Now this next part may sound like I am indulging in sneering myself – but again, I’m speaking from my technician head here. Along the lines of – Suppose we were actually trying to fix this thing? Rather than just standing around endlessly complaining that it doesn’t ever work right.
People who feel they are the centre of the universe aren’t actually trying to solve problems or gain greater understanding. They just enjoy performing, and since they consider life a movie, and themselves the star of everything, it might as well all be rather wild, over the top and dramatic, so they have plenty of chances to emote toward their admirers, movingly.
I suppose it might be helpful to remind them from time to time that there are other ways of thinking which make solutions seem more obvious, and the great problems in the world less irresistible and inevitable. But as for trying to make a serious moral/political/social argument to such a group? How would one even start? If you can’t even get agreement that care beats rage, and listening beats yelling, there is no part of a compassionate argument which will survive translation into their specialized lingo. You just end up looking clumsy and obsequious in the attempt – and make the idiots among them think you endorse their distractions and foolishness.
I still can’t ‘imagine Sisyphus happy’ as Camus rather dangerously advised, but I do find myself at a point where I think perhaps we must stipulate humane awareness, and focus arguments there only.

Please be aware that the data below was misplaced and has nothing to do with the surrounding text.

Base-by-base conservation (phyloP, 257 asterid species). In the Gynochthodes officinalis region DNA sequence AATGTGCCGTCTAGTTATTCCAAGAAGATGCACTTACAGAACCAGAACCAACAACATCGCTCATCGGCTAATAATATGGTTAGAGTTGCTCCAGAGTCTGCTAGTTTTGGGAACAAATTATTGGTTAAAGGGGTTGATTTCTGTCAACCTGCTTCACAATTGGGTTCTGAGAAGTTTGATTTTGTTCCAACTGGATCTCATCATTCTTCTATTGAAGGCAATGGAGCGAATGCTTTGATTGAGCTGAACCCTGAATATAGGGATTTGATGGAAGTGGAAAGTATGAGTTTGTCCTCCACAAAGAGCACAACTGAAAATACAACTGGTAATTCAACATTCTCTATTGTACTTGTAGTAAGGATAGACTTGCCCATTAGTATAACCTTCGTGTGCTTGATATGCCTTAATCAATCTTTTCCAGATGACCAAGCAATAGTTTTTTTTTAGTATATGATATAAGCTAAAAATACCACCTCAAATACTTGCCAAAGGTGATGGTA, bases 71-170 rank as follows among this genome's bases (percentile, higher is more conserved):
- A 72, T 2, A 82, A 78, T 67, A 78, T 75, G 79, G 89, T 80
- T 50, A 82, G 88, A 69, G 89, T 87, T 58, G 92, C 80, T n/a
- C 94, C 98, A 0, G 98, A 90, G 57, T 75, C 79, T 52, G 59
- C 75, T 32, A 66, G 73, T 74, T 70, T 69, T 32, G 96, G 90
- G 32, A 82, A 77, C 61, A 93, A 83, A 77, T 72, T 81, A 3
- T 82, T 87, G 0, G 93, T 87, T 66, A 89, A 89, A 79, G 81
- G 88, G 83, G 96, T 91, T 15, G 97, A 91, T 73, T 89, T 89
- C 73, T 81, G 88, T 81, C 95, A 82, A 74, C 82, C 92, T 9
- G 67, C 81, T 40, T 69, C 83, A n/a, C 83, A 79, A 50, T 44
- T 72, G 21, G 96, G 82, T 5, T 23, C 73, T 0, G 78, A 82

NO WAR and no cozying-up to longstanding war promoters, no matter your current pucker-factor. (OMG how has any of that become controversial?) Don’t slaughter, don’t hate, and don’t burn people’s lives up and then giggle and say you didn’t really, because you had your eyes closed tight at the time. Learn something real and difficult and then use it to make something in the world better. I swear this was all widely agreed upon across all tribal lines, until very recently.
And insofar as recognizing humanity in other humans is now rocket science, study rocket science! (that is – make a REAL friend, eh?)
Love to all. And now – nap time! (fingers crossed)
The planet being rather depressing and hopeless of late, I thought I ought to add another piece to the “Reasons we bother” and “How we power that” file.
A little while ago I posted some thoughts about “Daily Pages” – one of the most self-evident, appealing and useful tips any writer about creativity ever offered. The screwy thing about this fantastic suggestion is that it is really hard to do – but it doesn’t seem as if it should be. Because of this, a lot of aspiring creators experience a small lift from the excitement of the idea of it, and then beat themselves up for a very long time afterward, as they prove unable to stick to it.
Last time I hit this topic, I mentioned that the missing component is a reason, and the reason is usually a person. My best friend was having a difficult time not long ago, and I found it very easy to write a small new magical escape story for her every single day. I shared a six pack of them before, and I will share another selection of them below, when I finish today’s self-forgiveness thought.
Some of you may be thinking – now that I have successfully identified an excellent emotional driver for output, I can be that rare creature who actually makes it and does daily pages forever! But though I have very rarely gone a full day in the last forty years without working on some kind of writing, I have stepped back from that lovely magical series, as my dear friend’s crisis subsided, and I want to share the why of that – just in case it can help anyone else get off their own case!